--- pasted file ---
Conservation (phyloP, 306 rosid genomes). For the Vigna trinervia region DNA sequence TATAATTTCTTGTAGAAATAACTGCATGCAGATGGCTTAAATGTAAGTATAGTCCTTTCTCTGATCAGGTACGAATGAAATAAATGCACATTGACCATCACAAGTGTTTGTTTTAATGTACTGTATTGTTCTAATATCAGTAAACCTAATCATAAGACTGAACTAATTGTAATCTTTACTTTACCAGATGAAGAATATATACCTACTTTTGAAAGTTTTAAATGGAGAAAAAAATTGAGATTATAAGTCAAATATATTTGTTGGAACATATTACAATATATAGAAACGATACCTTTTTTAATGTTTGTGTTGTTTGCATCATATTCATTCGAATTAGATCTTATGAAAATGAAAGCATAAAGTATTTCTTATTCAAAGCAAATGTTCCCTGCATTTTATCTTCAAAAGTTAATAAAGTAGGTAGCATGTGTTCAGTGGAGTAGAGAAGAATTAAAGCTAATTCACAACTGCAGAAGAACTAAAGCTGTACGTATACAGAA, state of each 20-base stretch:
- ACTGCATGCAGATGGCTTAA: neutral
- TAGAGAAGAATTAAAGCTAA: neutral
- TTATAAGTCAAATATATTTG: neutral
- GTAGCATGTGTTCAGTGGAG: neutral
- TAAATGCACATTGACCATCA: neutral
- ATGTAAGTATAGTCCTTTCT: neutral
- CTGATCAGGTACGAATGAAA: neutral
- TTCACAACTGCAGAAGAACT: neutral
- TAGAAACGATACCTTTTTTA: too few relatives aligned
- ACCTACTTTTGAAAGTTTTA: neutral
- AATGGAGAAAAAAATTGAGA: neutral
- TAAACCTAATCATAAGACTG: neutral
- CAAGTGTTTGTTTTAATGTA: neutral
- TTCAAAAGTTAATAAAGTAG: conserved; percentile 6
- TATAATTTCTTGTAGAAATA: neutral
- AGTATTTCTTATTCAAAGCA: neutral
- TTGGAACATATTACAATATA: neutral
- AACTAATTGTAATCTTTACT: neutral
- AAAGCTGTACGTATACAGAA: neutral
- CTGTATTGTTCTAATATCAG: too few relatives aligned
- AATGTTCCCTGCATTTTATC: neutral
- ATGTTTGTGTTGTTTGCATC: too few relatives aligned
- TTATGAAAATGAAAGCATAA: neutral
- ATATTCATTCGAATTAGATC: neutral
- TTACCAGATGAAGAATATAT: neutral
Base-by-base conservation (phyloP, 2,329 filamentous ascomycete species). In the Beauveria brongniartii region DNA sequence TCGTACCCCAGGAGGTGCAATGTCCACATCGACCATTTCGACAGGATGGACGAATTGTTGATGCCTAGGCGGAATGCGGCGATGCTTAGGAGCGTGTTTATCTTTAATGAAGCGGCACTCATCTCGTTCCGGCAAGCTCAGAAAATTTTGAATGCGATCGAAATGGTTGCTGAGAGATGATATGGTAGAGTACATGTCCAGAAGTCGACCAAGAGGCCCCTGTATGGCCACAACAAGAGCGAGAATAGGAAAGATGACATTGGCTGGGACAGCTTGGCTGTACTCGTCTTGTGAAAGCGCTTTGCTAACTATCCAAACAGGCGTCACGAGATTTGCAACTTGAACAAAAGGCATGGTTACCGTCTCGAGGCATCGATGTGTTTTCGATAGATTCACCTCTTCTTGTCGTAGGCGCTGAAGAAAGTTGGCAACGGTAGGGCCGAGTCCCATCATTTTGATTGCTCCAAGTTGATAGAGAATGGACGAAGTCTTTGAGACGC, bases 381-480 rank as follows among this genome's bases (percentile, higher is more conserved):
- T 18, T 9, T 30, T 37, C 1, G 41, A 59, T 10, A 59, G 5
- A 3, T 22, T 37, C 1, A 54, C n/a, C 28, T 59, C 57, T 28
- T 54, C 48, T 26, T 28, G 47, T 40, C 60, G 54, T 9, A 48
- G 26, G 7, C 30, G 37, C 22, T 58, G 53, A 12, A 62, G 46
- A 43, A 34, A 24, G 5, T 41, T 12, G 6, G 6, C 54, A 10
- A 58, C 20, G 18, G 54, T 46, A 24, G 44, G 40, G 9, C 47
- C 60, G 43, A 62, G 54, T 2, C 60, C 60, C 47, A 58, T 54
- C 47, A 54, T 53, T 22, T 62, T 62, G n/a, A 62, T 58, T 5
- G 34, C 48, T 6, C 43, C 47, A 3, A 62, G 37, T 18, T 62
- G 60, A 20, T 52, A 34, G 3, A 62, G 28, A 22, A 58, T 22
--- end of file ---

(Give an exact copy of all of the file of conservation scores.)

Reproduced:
Conservation (phyloP, 306 rosid genomes). For the Vigna trinervia region DNA sequence TATAATTTCTTGTAGAAATAACTGCATGCAGATGGCTTAAATGTAAGTATAGTCCTTTCTCTGATCAGGTACGAATGAAATAAATGCACATTGACCATCACAAGTGTTTGTTTTAATGTACTGTATTGTTCTAATATCAGTAAACCTAATCATAAGACTGAACTAATTGTAATCTTTACTTTACCAGATGAAGAATATATACCTACTTTTGAAAGTTTTAAATGGAGAAAAAAATTGAGATTATAAGTCAAATATATTTGTTGGAACATATTACAATATATAGAAACGATACCTTTTTTAATGTTTGTGTTGTTTGCATCATATTCATTCGAATTAGATCTTATGAAAATGAAAGCATAAAGTATTTCTTATTCAAAGCAAATGTTCCCTGCATTTTATCTTCAAAAGTTAATAAAGTAGGTAGCATGTGTTCAGTGGAGTAGAGAAGAATTAAAGCTAATTCACAACTGCAGAAGAACTAAAGCTGTACGTATACAGAA, state of each 20-base stretch:
- ACTGCATGCAGATGGCTTAA: neutral
- TAGAGAAGAATTAAAGCTAA: neutral
- TTATAAGTCAAATATATTTG: neutral
- GTAGCATGTGTTCAGTGGAG: neutral
- TAAATGCACATTGACCATCA: neutral
- ATGTAAGTATAGTCCTTTCT: neutral
- CTGATCAGGTACGAATGAAA: neutral
- TTCACAACTGCAGAAGAACT: neutral
- TAGAAACGATACCTTTTTTA: too few relatives aligned
- ACCTACTTTTGAAAGTTTTA: neutral
- AATGGAGAAAAAAATTGAGA: neutral
- TAAACCTAATCATAAGACTG: neutral
- CAAGTGTTTGTTTTAATGTA: neutral
- TTCAAAAGTTAATAAAGTAG: conserved; percentile 6
- TATAATTTCTTGTAGAAATA: neutral
- AGTATTTCTTATTCAAAGCA: neutral
- TTGGAACATATTACAATATA: neutral
- AACTAATTGTAATCTTTACT: neutral
- AAAGCTGTACGTATACAGAA: neutral
- CTGTATTGTTCTAATATCAG: too few relatives aligned
- AATGTTCCCTGCATTTTATC: neutral
- ATGTTTGTGTTGTTTGCATC: too few relatives aligned
- TTATGAAAATGAAAGCATAA: neutral
- ATATTCATTCGAATTAGATC: neutral
- TTACCAGATGAAGAATATAT: neutral
Base-by-base conservation (phyloP, 2,329 filamentous ascomycete species). In the Beauveria brongniartii region DNA sequence TCGTACCCCAGGAGGTGCAATGTCCACATCGACCATTTCGACAGGATGGACGAATTGTTGATGCCTAGGCGGAATGCGGCGATGCTTAGGAGCGTGTTTATCTTTAATGAAGCGGCACTCATCTCGTTCCGGCAAGCTCAGAAAATTTTGAATGCGATCGAAATGGTTGCTGAGAGATGATATGGTAGAGTACATGTCCAGAAGTCGACCAAGAGGCCCCTGTATGGCCACAACAAGAGCGAGAATAGGAAAGATGACATTGGCTGGGACAGCTTGGCTGTACTCGTCTTGTGAAAGCGCTTTGCTAACTATCCAAACAGGCGTCACGAGATTTGCAACTTGAACAAAAGGCATGGTTACCGTCTCGAGGCATCGATGTGTTTTCGATAGATTCACCTCTTCTTGTCGTAGGCGCTGAAGAAAGTTGGCAACGGTAGGGCCGAGTCCCATCATTTTGATTGCTCCAAGTTGATAGAGAATGGACGAAGTCTTTGAGACGC, bases 381-480 rank as follows among this genome's bases (percentile, higher is more conserved):
- T 18, T 9, T 30, T 37, C 1, G 41, A 59, T 10, A 59, G 5
- A 3, T 22, T 37, C 1, A 54, C n/a, C 28, T 59, C 57, T 28
- T 54, C 48, T 26, T 28, G 47, T 40, C 60, G 54, T 9, A 48
- G 26, G 7, C 30, G 37, C 22, T 58, G 53, A 12, A 62, G 46
- A 43, A 34, A 24, G 5, T 41, T 12, G 6, G 6, C 54, A 10
- A 58, C 20, G 18, G 54, T 46, A 24, G 44, G 40, G 9, C 47
- C 60, G 43, A 62, G 54, T 2, C 60, C 60, C 47, A 58, T 54
- C 47, A 54, T 53, T 22, T 62, T 62, G n/a, A 62, T 58, T 5
- G 34, C 48, T 6, C 43, C 47, A 3, A 62, G 37, T 18, T 62
- G 60, A 20, T 52, A 34, G 3, A 62, G 28, A 22, A 58, T 22